About 10 years ago, I began teaching a yearlong class in creative writing to college seniors. By the end of the course, each student was expected to produce a book of stories or poems. I formulated a mantra for them: “Write every day, and walk every day.” The specific instruction was to write 150 words and engage in mindful walking for 10 minutes.
It was a modest goal, because I wanted to be able to do it myself. I had a toddler and other classes to teach. I had recently come across that famous Annie Dillard line: “How we spend our days is, of course, how we spend our lives.” It made me realize that too often I spent my days wanting to write and not writing. Again and again, I would note in my journal, “I did not write today.” The idea that this was how I was going to spend my life filled me with despair.
So I took up the assignment I had given my students. I used a composition notebook, with those black-and-white marbled covers. Having written my daily quota, I would note the date on the notebook’s last page and make a small check mark next to it. Every few days, I would hold up my notebook to show my students the columns of black check marks.
I was writing about my hometown, Patna, India, where rats had stolen my mother’s dentures and, the police claimed, drunk all the confiscated liquor. I don’t think I skipped a day, and when the year ended, I had completed a short book. The method worked; I wasn’t going to give it up. In the minutes between classes, or on trains, or in the waiting room at the pediatrician’s, I would write my daily words and then count them to make sure I hit the target. Once I had done the work and drawn that small mark, it seemed OK to assume I would spend my life writing.
In the back of my notebooks over the years, I see the columns of check marks that stand for an unknown number of hours of work, but also words (“rejected by ___,” “rejected by ___,” “rejected by ___,” “accepted by ___”), figures (“20K,” “30K,” “50K,” “90K” — total word counts) and dates (the signing of a contract on March 7, 2017; the death of my publisher on Dec. 30, 2019).
In late November 2010, a single word appears: “Ferber.” The sleep-training method. I read that and can immediately recall the bleary eyes and the exhaustion of trying to coax a difficult child into rest. On April 2 of the next year, three plain columns of check marks are followed by these three words: “World Cup win.” (India defeated Sri Lanka in the final in cricket.) But the facts of life are mostly absent from those journal pages. Even while looking at my record of the past year, I can find nothing to show that we have lived through a pandemic. Just word counts, project titles, notations about work sent to my agent and those check marks — the history of my struggle to remain faithful to my mantra; a record of my desire to stay sane and productive.
I’m here to reclaim the check mark in its basic form, etched by a human hand using ink or graphite.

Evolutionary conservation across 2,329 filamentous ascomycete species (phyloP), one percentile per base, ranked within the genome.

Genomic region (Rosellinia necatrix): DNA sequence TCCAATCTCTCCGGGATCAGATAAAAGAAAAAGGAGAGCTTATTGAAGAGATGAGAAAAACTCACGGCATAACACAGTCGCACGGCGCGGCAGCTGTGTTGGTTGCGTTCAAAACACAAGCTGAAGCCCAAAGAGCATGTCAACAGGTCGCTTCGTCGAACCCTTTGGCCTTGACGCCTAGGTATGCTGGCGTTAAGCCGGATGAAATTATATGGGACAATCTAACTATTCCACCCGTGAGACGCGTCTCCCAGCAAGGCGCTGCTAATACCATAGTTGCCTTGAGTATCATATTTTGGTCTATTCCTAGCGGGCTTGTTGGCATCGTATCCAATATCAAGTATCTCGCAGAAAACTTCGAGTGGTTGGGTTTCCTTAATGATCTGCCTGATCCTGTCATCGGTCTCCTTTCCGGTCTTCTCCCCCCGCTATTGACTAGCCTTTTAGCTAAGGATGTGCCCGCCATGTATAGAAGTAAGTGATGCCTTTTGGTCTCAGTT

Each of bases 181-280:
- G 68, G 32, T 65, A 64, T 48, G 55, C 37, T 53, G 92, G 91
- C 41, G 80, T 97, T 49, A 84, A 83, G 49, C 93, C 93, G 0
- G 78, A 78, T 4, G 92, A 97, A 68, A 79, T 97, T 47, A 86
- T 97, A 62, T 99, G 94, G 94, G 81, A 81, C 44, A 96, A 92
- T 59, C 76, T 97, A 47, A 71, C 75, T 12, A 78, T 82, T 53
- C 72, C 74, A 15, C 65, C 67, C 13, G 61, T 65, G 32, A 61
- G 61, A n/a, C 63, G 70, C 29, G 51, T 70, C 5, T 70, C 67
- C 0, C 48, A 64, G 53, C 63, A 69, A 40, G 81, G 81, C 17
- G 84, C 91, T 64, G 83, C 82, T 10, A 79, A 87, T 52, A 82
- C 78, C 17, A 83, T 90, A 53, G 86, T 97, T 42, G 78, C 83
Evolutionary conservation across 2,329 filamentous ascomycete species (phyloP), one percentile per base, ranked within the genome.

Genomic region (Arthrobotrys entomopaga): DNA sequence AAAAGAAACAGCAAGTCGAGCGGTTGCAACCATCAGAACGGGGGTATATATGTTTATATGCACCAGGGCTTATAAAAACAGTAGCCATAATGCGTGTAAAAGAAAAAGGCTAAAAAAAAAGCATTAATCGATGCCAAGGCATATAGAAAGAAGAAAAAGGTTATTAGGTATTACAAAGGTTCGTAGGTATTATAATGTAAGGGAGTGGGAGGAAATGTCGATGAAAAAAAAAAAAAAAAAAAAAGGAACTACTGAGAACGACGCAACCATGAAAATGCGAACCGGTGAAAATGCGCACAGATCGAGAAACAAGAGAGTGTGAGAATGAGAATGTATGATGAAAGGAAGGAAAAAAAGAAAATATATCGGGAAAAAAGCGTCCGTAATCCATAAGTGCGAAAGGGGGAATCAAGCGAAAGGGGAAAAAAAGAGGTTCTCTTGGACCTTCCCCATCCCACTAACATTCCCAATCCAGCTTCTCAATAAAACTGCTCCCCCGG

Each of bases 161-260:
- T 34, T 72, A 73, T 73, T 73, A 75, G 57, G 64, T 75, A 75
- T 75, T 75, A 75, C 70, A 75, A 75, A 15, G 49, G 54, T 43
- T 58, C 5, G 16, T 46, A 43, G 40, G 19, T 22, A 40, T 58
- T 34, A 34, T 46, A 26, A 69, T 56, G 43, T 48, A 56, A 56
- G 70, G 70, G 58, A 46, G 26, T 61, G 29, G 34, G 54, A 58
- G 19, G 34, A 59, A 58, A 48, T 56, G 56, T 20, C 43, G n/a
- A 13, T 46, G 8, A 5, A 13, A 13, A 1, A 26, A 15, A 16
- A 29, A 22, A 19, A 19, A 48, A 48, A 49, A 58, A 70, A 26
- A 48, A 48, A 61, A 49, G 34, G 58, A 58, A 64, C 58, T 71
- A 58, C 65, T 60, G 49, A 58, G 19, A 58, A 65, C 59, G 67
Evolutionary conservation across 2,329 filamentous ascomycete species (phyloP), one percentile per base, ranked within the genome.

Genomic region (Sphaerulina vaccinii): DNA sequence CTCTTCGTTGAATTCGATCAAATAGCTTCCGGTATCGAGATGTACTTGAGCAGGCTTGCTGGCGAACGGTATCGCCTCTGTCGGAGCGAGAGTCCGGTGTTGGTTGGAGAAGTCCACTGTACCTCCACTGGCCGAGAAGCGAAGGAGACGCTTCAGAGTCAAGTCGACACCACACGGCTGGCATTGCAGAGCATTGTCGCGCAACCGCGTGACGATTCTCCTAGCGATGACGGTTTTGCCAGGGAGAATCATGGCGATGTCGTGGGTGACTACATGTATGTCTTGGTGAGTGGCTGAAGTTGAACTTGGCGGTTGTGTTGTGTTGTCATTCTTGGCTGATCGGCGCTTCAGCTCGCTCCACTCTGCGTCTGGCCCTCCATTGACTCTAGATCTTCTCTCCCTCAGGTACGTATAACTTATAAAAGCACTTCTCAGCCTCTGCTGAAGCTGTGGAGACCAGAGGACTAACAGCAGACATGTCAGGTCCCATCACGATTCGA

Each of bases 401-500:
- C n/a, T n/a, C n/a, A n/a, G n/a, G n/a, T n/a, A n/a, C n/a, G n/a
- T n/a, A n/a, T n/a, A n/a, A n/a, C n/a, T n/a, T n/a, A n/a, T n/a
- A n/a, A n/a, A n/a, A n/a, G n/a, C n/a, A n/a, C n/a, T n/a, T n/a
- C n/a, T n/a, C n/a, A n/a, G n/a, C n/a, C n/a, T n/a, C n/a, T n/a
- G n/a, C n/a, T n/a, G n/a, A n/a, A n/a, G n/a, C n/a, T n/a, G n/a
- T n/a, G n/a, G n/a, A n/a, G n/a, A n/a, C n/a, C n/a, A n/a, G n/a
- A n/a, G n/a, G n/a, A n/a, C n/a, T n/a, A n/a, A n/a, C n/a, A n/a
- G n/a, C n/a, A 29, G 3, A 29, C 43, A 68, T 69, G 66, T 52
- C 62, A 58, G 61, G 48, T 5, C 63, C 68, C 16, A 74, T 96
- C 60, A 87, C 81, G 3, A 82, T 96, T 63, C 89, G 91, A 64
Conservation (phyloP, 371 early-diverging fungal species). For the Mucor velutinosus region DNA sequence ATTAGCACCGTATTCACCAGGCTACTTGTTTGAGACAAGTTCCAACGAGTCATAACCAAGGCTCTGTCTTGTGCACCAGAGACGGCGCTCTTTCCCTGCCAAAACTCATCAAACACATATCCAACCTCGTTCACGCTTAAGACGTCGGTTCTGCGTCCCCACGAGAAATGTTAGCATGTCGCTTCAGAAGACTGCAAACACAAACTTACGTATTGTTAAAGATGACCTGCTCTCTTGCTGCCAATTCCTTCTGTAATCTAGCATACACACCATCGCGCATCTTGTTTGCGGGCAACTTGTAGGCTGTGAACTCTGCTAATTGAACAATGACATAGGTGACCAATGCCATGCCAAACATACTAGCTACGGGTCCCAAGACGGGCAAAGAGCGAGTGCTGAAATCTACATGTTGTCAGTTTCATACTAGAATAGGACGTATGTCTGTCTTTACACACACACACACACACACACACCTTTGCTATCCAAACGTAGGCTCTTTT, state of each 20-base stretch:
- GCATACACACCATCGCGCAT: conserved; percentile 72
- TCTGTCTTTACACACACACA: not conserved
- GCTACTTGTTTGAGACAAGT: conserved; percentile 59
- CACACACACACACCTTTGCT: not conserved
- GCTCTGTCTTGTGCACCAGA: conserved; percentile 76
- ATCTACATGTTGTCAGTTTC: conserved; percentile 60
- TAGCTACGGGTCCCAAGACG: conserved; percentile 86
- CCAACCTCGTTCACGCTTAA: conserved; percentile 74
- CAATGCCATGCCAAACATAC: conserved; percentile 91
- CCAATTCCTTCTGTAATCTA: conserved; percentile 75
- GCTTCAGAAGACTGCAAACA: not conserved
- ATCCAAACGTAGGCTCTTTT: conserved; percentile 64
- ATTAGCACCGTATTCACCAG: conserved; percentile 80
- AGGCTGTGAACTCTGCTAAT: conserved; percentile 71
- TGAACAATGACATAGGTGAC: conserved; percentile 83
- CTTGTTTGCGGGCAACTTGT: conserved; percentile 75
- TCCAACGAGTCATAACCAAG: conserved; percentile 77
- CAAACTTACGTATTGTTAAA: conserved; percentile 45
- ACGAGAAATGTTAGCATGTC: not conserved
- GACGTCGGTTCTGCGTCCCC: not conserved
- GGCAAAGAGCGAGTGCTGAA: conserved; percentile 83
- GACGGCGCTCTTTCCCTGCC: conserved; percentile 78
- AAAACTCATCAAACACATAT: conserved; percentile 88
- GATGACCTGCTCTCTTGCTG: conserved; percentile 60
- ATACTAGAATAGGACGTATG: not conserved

I admit that this is a plain, rather primitive form of record-keeping; its spine is the long column of check marks. I prefer this practice over the apps on our smartphones that serve as journals in the age of surveillance capitalism. These apps count each step we take, store our memories in the form of photographs, even record the places where we have parked our cars. They hoard such a surfeit of information as to render meaningless any painstaking individual action. The check mark is Gandhi in a world built by Bezos and Zuckerberg.
It has not escaped me that the Bezos and Zuckerberg types are trying to co-opt my beloved symbol. On social media, the check mark was initially a neutral verification, a way for users to know that public figures were who they said they were. Quickly, though, people began treating it as a signifier of status — proof that you mattered enough for others to care whether you were really you. Once a sign of ordinary achievement, an indicator of daily struggle and quiet success, the check mark has been corrupted. There are now two kinds of people: Those who have a blue check mark next to their name on Twitter or Instagram, and the rest of us — the unnoticed masses. I will not celebrate that blue symbol made of pixels, pretending to determine which human lives are most valuable; I’m here to reclaim the check mark in its basic form, etched by a human hand using ink or graphite.
While learning to draw, a child will make a “V,” followed by another “V,” and then one more “V,” each joyously rising into the air above the flat horizon. “What’s that you have drawn?” a parent asks. The confident answer comes: “Birds are flying!” I remember being that child. I remember also seeing my primary-school teachers’ swift flourish on my submitted homework, which meant that I had gotten the answer right. I wasn’t a good student; the check mark was a pleasing celebration of my competence.
But now, in my late middle age, the check mark serves a different purpose: It is the visible symbol of my realization that who I am is defined by what I do. I am a writer, so I write every day. Maybe you are a writer, too. Maybe you are not. The point still stands. The check mark is more important than whatever comes of the daily work whose completion you’re marking. The first represents actual living; the second, merely a life.
Amitava Kumar is the author of the forthcoming novel ‘‘A Time Outside This Time.’’ He teaches at Vassar College.